0
research-article

Mistuning Identification Approach with Focus on High-Speed Centrifugal Compressors

[+] Author and Article Information
Robby Weber

Chair of Structural Mechanics and Vehicle Vibration Technology, Brandenburg University of Technology Cottbus-Senftenberg, D-03046 Cottbus, Germany
robby.weber@b-tu.de

Arnold Kühhorn

Chair of Structural Mechanics and Vehicle Vibration Technology, Brandenburg University of Technology Cottbus-Senftenberg, D-03046 Cottbus, Germany
kuehhorn@b-tu.de

1Corresponding author.

ASME doi:10.1115/1.4040999 History: Received June 22, 2018; Revised July 03, 2018

Abstract

Usually, in the field of turbomachinery, identical blades are assumed to lower the required computational resources. However, mistuning is unavoidable, since small deviations due to the manufacturing process will lead to slightly different blade behavior. Potential effects such as mode localization and amplification can be treated statistically and have been thoroughly studied in the past. Since then, several reduced order models (ROMs) have been invented in order to calculate the maximum vibration amplitude of a fleet of mistuned blisks. Nowadays, it is common knowledge that the level of manufacturing imperfection (referred as level of mistuning) significantly influence mode localization as well as vibration amplification effects. Optical measurements of the geometric deviations of manufactured blades and converting to a high-fidelity finite element model make huge progress. However, to the knowledge of the authors, there is no reliable method, that derives a characteristic quantity from the geometric mistuning, that fits into the mentioned statistically approaches. Therefore, experimental data is needed to quantify the level of mistuning. Several approaches, which isolate blade individual parameters, are used to identify the dynamic behavior of axial compressors and turbines. These methods can be applied to medium-speed centrifugal turbine wheels but tend to fail to evaluate high-speed compressor with splitter blades. This paper briefly presents the original approach and discusses the reasons for failure. Thereafter, a new approach is proposed. Finally, the level of mistuning and important quantities to perform a statistical evaluation of a high-speed compressor is shown.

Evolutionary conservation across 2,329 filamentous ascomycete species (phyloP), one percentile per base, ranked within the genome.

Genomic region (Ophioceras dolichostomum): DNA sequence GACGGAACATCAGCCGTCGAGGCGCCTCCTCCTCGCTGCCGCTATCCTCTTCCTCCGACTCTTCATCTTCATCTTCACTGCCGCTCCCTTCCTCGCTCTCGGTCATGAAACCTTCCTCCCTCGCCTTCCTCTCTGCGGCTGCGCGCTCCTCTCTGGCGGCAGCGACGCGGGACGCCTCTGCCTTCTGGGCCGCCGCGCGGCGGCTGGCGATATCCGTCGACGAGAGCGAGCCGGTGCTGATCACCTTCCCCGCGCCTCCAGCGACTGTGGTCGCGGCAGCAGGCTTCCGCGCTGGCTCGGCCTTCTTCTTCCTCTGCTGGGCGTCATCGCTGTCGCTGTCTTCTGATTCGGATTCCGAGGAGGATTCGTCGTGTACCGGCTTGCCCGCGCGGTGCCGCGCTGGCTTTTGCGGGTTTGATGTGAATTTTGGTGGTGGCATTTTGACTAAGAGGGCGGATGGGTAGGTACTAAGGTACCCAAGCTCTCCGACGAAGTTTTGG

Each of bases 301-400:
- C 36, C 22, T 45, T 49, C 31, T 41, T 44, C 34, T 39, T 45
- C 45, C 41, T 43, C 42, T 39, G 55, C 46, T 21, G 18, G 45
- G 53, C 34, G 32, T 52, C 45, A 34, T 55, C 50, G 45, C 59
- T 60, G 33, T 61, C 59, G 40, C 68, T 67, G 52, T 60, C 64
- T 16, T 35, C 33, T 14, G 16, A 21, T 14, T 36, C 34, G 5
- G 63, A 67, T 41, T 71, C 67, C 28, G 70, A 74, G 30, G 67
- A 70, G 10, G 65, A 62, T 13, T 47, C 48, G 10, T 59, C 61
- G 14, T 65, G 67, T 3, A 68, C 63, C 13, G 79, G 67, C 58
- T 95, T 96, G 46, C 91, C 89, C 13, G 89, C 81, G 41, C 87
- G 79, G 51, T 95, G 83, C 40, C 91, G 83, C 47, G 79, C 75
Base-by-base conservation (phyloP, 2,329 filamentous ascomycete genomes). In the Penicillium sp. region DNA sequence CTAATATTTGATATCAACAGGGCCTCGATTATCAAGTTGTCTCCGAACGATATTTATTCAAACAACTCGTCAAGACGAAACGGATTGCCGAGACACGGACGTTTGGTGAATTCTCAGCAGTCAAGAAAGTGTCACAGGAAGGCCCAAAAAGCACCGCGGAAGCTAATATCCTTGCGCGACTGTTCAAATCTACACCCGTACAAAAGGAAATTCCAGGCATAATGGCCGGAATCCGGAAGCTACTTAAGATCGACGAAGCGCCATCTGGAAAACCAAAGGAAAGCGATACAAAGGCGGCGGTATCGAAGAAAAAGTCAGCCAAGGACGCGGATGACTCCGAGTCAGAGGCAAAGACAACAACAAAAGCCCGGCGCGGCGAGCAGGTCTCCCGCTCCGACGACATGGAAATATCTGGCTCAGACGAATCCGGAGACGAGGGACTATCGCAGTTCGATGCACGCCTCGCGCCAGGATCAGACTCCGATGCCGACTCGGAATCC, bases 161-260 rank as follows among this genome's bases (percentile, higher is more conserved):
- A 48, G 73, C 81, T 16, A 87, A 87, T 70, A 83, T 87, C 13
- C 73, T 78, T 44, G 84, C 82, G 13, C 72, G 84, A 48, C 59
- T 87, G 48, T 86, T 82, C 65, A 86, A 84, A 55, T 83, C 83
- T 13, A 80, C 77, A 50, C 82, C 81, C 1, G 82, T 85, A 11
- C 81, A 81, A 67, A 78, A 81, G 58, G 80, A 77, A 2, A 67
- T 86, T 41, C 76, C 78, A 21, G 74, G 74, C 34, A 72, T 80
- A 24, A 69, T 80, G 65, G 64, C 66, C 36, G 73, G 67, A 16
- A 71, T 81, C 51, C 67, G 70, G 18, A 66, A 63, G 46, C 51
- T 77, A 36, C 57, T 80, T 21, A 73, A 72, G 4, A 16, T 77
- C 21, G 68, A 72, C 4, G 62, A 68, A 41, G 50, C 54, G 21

Copyright (c) 2018 by ASME
Your Session has timed out. Please sign back in to continue.

References

Figures

Tables

Errata

Some tools below are only available to our subscribers or users with an online account.

Related Content

Customize your page view by dragging and repositioning the boxes below.

Related Journal Articles
Related eBook Content
Topic Collections

Sorry! You do not have access to this content. For assistance or to subscribe, please contact us:

  • TELEPHONE: 1-800-843-2763 (Toll-free in the USA)
  • EMAIL: asmedigitalcollection@asme.org
Sign In